Saturday, March 29, 2014

Hellenica Characters: Nyx!

Yay! New character art update!

This time around I'm going to talk about the development of Nyx, one of Hellenica's more mysterious characters. Your party may come across her, if she lets you.

For Nyx, we really wanted to create a medieval rogue/assassin vibe, while still sticking to clothing and accoutrements true to the ancient Greek setting. It was a pretty tall order, but we got in touch with the talented Zetallis who saved the day. (You can check out more of her work here!)

Here's the initial detail sketch:



I was really excited about the draped cloth on the arms and legs, but we decided they were a bit too impractical for Nyx. Ultimately, we decided to go after something a little more functional. Additionally, we were concerned that the hands and feet pushed things too far towards an eastern ninja look, so we asked Zetallis to do another variation on those parts as well. Here's the second sketch!


Happy with how this turned out, we wanted to add some distinguishing feature that would add a little more flavor and potentially hint at some of her past. In terms of direction, we hoped Zetallis might draw inspiration from Nyx's name, which is shared with the Greek personification of night. Additionally, Nyx's character has a reputation for having unerring instincts, so perhaps a Greek symbol of Apollo or luck would be appropriate. Here's what Zetallis came up with:



Next, we tackled Nyx's colors. Given her ties with night and stealth, we were drawn towards a much darker look than we've previously gone after. We ended up moving forward with the rightmost variation, with some slight alterations.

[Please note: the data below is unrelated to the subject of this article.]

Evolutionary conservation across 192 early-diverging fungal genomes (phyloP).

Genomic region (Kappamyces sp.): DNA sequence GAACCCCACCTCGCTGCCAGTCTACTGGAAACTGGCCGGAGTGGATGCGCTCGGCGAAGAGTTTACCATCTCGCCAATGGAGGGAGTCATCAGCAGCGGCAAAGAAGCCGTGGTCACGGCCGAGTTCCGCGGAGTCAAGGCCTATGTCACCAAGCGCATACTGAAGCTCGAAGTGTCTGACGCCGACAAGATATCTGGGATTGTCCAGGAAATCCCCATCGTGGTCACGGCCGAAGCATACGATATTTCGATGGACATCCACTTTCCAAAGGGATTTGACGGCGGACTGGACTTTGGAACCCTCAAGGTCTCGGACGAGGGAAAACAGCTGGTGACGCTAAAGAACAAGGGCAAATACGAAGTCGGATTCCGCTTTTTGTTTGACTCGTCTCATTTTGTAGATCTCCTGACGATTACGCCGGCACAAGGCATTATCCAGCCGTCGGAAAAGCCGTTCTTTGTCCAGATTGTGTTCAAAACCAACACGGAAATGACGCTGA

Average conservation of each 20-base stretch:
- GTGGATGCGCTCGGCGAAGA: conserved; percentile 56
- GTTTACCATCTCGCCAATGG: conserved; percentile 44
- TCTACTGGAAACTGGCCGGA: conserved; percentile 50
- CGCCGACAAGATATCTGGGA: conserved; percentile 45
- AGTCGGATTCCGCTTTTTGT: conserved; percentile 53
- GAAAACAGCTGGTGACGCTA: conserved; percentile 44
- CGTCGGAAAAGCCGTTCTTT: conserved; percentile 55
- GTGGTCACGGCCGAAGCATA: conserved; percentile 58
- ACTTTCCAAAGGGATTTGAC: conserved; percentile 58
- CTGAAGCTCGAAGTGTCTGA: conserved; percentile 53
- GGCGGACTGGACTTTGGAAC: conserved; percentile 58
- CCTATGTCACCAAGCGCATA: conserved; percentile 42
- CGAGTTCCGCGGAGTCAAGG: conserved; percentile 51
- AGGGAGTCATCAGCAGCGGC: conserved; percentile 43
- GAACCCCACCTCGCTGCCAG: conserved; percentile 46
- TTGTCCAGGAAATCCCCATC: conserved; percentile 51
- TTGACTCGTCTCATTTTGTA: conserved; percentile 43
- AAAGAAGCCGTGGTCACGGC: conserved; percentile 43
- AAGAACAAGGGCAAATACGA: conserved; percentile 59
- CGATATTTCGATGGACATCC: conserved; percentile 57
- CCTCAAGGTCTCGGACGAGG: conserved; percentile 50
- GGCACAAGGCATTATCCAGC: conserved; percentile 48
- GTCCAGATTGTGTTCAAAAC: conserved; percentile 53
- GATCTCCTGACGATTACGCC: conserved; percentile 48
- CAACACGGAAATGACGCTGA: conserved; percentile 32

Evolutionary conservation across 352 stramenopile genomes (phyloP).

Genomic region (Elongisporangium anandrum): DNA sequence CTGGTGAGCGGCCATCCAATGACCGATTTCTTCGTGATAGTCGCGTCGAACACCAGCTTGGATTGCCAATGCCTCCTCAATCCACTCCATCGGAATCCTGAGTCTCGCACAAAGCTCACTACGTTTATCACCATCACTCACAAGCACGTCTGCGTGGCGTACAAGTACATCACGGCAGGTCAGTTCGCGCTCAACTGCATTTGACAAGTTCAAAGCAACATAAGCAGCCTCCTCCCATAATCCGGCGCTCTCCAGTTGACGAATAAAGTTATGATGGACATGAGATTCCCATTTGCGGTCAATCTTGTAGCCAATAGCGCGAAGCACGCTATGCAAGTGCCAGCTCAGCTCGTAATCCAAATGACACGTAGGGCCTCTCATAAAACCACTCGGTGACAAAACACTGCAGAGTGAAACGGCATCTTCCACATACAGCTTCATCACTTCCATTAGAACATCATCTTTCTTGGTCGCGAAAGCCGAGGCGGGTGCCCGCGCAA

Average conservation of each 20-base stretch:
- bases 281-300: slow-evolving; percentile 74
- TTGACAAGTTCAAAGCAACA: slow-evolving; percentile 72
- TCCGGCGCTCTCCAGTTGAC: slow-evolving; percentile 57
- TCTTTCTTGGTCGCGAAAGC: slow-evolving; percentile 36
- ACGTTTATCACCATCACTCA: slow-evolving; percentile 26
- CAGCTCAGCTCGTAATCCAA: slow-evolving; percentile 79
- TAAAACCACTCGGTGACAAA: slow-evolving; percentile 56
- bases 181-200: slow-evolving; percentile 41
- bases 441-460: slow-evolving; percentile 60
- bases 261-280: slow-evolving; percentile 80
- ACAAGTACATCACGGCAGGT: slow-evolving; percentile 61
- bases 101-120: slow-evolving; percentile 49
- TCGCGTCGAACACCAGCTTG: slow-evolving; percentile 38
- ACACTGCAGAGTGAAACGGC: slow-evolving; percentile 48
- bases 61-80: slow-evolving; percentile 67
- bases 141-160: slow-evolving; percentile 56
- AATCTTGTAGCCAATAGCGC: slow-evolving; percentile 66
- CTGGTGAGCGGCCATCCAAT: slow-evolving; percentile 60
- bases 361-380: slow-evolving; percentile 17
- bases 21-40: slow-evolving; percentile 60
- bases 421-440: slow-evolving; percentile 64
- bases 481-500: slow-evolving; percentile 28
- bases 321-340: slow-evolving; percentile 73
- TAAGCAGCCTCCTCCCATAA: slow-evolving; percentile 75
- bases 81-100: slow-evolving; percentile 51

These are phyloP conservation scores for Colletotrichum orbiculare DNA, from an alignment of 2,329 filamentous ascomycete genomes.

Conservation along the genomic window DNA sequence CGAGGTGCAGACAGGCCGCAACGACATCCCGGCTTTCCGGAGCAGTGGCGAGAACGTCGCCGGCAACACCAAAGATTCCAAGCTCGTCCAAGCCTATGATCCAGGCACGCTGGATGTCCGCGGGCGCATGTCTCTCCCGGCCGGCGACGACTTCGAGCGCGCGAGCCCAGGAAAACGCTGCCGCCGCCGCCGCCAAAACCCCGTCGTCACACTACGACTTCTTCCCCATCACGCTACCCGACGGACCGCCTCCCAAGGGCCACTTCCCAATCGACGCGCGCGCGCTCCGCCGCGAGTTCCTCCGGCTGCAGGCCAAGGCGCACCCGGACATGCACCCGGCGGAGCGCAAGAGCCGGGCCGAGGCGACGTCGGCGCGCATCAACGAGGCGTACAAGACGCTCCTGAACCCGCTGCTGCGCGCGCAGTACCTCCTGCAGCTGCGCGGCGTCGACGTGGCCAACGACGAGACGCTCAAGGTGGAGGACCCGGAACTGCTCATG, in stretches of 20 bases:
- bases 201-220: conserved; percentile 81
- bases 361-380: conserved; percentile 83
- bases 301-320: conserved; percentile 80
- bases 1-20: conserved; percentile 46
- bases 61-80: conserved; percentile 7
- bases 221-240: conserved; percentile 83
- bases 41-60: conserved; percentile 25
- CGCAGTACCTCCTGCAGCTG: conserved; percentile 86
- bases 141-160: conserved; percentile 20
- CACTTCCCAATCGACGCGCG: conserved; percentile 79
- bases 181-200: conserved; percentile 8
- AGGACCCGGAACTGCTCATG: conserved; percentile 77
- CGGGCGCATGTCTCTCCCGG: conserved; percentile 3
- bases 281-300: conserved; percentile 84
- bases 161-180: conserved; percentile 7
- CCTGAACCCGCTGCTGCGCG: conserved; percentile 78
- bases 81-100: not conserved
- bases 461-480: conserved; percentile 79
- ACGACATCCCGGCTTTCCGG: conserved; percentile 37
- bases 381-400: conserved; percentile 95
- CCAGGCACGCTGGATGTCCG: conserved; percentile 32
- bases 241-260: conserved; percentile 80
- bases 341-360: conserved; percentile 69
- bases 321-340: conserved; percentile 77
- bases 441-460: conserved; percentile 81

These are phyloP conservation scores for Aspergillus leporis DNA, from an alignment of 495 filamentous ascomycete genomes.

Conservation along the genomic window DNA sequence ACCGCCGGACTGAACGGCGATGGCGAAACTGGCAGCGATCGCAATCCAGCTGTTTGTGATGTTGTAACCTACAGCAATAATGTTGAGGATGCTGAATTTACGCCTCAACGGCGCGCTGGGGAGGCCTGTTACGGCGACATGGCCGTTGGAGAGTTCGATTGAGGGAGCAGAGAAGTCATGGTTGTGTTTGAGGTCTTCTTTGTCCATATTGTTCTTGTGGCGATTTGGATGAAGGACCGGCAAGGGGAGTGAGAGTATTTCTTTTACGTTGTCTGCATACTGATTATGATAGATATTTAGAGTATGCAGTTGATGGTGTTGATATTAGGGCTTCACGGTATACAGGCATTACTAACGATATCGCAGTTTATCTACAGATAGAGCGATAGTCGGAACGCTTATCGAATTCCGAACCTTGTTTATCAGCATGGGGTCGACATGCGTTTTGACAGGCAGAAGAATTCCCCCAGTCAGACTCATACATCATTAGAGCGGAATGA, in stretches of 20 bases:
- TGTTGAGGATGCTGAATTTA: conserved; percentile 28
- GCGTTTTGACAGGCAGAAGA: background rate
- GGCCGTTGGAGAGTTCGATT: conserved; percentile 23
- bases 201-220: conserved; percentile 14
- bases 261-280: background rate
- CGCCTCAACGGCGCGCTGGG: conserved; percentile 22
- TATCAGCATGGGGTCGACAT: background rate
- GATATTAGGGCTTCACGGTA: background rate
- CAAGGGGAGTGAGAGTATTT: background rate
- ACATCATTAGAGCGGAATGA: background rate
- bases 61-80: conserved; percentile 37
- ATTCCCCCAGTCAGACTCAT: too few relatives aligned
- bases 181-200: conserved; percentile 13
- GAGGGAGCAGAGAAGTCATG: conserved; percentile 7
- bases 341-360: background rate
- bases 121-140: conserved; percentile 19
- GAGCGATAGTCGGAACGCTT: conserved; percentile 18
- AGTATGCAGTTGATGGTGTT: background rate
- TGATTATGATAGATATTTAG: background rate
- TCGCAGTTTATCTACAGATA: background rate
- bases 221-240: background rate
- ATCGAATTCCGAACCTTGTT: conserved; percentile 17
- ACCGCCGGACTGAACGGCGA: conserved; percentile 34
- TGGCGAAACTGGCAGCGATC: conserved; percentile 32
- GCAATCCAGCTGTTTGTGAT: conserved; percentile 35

For the pose, we wanted to sell Nyx's 'no nonsense' nature. It had to be intimidating. On top of that, her facial expression needed to say 'you do NOT want to mess with me'. What do you think?



At this point, most of the decisions had been made, and it was just up to Zetallis to work on the final coloring. She did a great job, and we're incredibly pleased with the results!

If you'd like more of Hellenica's character art, please check out our development posts on Diona and Nephele!


Wednesday, March 19, 2014

The Airship at the Center of the (story) Maelstrom (part 2)

When we last left our heroes, we were trying to hammer a coherent story out of several divergent narrative threads. While each social hub has its own unique requirements, here’s the general approach we take.

1. Write custom intros to try to get all story threads to a sort of general starting point before going too deep into the social hub’s narrative. 
Handle any necessary character introductions and transitions from the previous paths or story points. It’s usually not possible (or desirable) to completely homogenize the story, but making an effort to establish common ground makes writing the rest of the hub easier.  Here are some of the dangling threads that needed to be cleaned up before starting the airship proper:
-Scylax may or may not already be traveling with the party. We need to get him introduced and get the party up to speed.
-The party may already have been looking for the Airship’s captain, or he may have gone unmentioned in the story so far. He needs an introduction and some brief background.
-Find an excuse for the NPC Nyx to leave the party if she’s present. It’s not impossible to conditionally write dialogue as if another character were present, but only roughly 14% of incoming paths feature her, so we decided it wasn’t worth complicating dialogue further.